Hormones like estrogen and progesterone typically get a bad rap, as they’re often blamed for heightened emotional expression during menstruation, pregnancy, and postpartum. Dr. Alicia Allen is changing the way we think and talk about female reproductive hormones. The assistant professor of family and community medicine, clinical translational sciences, and public health, shares how her epidemiological and intervention studies are geared towards educating, empowering, and helping women combat their addictions.
Your research focuses on women's health, particularly female reproductive hormones, substance misuse, and addictions. What makes you passionate about supporting women and their health through your projects?
Two of my current projects focus on the perinatal period, and that really is a passion of mine for two reasons – first, as a mom myself.
After I had my son, I suffered with postpartum depression. I had feelings of isolation and needed some more support. I know I’m not alone in my struggles – most women face these challenges – so we as a community at large need to do more to support moms during that time.
As an epidemiologist, I went right to the peer reviewed literature to do some research about how I could do better with breastfeeding and improve my mood. Unfortunately, there wasn’t much research in this area.
With issues of substance misuse, pregnancy is a really important time to focus on because during pregnancy there's a reduction in substance use - oftentimes women will quit using because they know the health implications on baby and themselves, but also because they get more access to health care. They also have social support in their personal lives, and they have this great motivation to do everything they can to support baby and give baby every opportunity in the world.
In the postpartum, relapse to substances is extremely high, and I think that's partly because women like me suffer from mood challenges and isolation. Oftentimes focus goes on to baby instead of mom - we're bringing baby in for lots of checkups with the pediatrician, but mom only gets one, and oftentimes she can't even make that.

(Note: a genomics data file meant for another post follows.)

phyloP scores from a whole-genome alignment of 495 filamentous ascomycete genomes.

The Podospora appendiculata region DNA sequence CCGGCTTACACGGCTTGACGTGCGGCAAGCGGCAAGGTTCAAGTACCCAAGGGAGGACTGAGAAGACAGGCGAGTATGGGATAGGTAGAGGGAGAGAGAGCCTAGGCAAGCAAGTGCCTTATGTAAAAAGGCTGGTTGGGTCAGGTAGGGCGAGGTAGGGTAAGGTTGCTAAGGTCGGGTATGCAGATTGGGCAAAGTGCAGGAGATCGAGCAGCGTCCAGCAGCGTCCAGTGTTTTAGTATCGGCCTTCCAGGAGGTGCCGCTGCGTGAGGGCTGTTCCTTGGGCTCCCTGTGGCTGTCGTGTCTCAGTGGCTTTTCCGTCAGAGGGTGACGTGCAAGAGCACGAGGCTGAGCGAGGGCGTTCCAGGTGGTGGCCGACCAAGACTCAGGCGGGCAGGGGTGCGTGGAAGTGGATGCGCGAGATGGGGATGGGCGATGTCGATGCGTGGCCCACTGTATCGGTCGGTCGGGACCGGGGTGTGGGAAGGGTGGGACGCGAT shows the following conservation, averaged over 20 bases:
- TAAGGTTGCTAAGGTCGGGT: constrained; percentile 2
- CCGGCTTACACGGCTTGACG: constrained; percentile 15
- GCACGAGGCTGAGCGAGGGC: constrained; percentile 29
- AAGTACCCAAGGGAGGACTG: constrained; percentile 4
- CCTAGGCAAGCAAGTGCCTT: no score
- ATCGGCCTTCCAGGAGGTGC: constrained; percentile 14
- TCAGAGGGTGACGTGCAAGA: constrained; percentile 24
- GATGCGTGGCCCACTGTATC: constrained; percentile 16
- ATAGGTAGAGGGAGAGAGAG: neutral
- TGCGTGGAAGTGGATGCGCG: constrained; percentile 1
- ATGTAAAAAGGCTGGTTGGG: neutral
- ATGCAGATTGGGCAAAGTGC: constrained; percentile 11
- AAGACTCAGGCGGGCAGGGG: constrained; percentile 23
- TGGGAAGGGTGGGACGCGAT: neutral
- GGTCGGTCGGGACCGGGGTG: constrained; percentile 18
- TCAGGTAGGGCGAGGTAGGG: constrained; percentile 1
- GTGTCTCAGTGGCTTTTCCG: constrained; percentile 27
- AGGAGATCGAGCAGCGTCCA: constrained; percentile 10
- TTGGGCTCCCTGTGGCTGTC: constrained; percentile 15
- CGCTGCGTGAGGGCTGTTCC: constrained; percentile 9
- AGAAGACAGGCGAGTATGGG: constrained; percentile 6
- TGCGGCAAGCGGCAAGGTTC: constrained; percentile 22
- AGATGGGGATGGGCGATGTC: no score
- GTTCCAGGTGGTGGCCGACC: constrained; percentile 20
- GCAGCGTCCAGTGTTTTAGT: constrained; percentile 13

It feels like there's this wonderful opportunity where mom is doing everything she can do to stay abstinent from substances, and then it's almost forgotten because baby’s here. I want to do more to help mom maintain her abstinence or her reduction, because not only is it going to be good for her in the long term, but it's going to be good for her baby.
I’m also focused on women of reproductive age because I’ve learned over the past 20 years that when you think of substance use disorders, people often think of a man. While it is more common in men, women are really more vulnerable, and a lot of the medications that are designed to help people stop using a substance are designed more to a male's needs.
I focus on reproductive age because we know there's an impact of the hormones, so it's about figuring out exactly what that impact is and then how we can use that impact to our advantage.
You’re the director of the Recovery through ENgaging and Empowering Women (RENEW) team. Tell us a bit about the goal or mission of this team, or how you started RENEW.
During my undergraduate, I was conducting research looking at how menstrual cycle phase impacts smoking cessation outcomes in women. That was really my initial experience with ovarian hormones and how they influence substance taking behavior - the foundation of a lot of the work I do. When I came to University of Arizona in 2016, I had done a fair amount of work in looking at ovarian hormones in tobacco research, but my goal expanded into other substances.
Probably almost all women out there can relate to the idea of hearing someone say, “Oh she's PMSing,” or, “Oh, she just had a baby, she's hormonal.”